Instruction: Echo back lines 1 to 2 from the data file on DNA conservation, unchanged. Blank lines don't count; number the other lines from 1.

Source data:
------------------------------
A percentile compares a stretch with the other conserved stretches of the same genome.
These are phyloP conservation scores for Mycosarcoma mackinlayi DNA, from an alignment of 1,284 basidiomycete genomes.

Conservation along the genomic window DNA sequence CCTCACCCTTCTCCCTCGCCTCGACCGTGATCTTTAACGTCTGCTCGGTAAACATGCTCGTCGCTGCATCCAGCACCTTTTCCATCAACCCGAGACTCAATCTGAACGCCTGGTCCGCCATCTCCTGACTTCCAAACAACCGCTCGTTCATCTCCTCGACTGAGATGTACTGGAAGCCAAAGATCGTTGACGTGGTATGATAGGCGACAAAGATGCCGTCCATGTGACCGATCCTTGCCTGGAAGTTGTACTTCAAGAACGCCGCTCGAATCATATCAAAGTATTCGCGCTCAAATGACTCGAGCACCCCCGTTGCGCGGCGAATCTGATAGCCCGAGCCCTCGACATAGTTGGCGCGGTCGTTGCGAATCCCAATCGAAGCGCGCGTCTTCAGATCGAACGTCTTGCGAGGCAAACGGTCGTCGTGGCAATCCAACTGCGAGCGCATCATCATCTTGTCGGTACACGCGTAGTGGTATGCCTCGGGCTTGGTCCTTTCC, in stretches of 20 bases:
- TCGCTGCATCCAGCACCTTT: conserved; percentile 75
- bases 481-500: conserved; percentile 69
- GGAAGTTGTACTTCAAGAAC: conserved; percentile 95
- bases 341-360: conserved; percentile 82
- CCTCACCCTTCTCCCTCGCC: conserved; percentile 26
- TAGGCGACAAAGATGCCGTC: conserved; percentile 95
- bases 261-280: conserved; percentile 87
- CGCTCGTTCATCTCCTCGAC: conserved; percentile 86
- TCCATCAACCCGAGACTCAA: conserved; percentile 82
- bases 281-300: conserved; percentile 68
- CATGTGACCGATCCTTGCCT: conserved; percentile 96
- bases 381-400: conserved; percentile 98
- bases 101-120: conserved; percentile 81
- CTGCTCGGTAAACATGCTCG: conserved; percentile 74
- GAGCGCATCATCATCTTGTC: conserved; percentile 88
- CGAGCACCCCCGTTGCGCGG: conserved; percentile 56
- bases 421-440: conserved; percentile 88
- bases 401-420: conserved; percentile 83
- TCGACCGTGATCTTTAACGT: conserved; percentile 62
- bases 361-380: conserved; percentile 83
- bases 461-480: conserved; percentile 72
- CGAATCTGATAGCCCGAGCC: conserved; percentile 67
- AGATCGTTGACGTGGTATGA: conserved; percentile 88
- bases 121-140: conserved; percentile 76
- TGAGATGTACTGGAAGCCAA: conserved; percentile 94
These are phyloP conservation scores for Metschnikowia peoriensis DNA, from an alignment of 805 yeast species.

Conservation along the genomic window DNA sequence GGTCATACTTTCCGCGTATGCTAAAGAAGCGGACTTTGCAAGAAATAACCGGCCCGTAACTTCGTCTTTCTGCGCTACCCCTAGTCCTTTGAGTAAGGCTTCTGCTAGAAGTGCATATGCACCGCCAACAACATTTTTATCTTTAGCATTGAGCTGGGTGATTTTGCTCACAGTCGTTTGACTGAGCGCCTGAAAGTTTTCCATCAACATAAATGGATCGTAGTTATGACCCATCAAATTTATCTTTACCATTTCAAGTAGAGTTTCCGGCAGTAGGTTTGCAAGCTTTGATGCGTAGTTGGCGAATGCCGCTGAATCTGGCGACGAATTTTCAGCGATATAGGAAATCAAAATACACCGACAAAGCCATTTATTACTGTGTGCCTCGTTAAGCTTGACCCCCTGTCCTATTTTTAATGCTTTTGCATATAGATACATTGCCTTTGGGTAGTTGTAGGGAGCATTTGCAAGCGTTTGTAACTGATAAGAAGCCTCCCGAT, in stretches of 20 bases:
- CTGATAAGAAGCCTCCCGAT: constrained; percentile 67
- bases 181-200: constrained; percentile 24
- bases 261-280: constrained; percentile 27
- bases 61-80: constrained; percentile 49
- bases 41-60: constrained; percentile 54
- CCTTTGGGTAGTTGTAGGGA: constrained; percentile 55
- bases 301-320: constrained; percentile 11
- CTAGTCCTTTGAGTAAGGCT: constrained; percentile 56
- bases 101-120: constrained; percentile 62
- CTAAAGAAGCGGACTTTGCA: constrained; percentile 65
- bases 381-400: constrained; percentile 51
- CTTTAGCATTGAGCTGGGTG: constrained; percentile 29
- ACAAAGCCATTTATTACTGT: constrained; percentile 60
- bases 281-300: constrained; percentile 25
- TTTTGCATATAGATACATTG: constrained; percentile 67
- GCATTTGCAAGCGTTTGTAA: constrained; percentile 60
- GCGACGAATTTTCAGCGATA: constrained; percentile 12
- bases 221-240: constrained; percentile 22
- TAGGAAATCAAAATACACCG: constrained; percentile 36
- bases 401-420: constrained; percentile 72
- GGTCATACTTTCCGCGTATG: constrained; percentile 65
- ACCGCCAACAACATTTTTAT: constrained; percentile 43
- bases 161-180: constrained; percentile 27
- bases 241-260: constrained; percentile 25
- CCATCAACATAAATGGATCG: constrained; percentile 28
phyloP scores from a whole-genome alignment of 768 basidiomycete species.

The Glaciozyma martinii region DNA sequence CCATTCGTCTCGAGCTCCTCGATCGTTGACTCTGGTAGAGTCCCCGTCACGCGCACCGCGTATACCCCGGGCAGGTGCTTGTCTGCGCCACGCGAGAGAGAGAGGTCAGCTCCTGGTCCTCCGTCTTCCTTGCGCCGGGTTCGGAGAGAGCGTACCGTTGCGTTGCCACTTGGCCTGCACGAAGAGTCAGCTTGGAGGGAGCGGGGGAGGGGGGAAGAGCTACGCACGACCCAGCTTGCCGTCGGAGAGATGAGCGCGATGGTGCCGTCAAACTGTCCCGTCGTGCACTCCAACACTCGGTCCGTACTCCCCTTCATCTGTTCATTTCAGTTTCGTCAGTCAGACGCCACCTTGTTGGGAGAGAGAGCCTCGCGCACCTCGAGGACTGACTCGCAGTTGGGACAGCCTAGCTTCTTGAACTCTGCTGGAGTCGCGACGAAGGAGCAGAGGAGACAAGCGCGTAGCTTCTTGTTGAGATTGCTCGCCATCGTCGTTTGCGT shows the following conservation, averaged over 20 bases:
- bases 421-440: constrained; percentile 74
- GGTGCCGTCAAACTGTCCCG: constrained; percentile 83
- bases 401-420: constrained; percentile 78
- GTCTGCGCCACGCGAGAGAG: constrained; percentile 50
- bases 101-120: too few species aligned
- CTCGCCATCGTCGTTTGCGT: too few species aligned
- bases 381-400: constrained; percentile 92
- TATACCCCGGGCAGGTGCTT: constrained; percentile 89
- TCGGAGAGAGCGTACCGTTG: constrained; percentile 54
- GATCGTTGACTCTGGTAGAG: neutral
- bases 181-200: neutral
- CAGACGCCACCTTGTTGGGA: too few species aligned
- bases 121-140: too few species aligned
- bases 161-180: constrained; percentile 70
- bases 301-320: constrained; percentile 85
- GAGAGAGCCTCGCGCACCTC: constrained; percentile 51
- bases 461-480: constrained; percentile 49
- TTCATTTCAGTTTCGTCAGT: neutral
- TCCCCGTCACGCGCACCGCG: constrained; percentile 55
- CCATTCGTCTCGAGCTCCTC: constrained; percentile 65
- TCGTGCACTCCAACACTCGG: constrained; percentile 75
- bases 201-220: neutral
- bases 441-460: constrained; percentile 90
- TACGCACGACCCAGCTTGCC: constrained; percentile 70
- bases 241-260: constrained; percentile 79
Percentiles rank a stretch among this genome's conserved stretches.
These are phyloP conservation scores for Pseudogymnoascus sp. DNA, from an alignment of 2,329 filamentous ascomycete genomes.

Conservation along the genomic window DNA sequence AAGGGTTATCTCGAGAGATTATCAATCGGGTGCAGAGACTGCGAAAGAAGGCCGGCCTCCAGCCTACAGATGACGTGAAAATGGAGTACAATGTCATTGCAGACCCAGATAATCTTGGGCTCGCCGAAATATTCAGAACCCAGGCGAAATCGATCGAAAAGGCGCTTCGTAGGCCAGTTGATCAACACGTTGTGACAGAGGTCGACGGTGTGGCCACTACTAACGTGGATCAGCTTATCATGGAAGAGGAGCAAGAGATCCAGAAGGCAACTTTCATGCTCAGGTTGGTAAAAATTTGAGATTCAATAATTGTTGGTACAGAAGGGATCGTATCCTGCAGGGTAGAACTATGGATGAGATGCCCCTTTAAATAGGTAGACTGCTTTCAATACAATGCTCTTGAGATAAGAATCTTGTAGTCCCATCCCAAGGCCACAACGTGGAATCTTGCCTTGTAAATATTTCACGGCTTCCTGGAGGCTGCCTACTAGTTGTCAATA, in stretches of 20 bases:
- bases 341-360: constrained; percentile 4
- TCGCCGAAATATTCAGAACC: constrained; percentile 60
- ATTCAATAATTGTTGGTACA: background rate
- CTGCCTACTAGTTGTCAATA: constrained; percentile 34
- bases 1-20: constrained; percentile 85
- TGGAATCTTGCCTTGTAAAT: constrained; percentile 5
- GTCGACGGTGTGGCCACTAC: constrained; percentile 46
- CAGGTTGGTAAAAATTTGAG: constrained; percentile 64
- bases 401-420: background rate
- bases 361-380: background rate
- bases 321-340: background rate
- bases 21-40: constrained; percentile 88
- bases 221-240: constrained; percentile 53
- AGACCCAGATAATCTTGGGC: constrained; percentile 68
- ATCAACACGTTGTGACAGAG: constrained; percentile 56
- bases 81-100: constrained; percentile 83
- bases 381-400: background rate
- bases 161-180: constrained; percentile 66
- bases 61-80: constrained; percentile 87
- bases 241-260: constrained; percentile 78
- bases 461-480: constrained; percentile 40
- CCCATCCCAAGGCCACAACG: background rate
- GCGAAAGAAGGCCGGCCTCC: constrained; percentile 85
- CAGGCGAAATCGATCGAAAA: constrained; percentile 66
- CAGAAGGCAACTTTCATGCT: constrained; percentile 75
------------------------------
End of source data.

A percentile compares a stretch with the other conserved stretches of the same genome.
These are phyloP conservation scores for Mycosarcoma mackinlayi DNA, from an alignment of 1,284 basidiomycete genomes.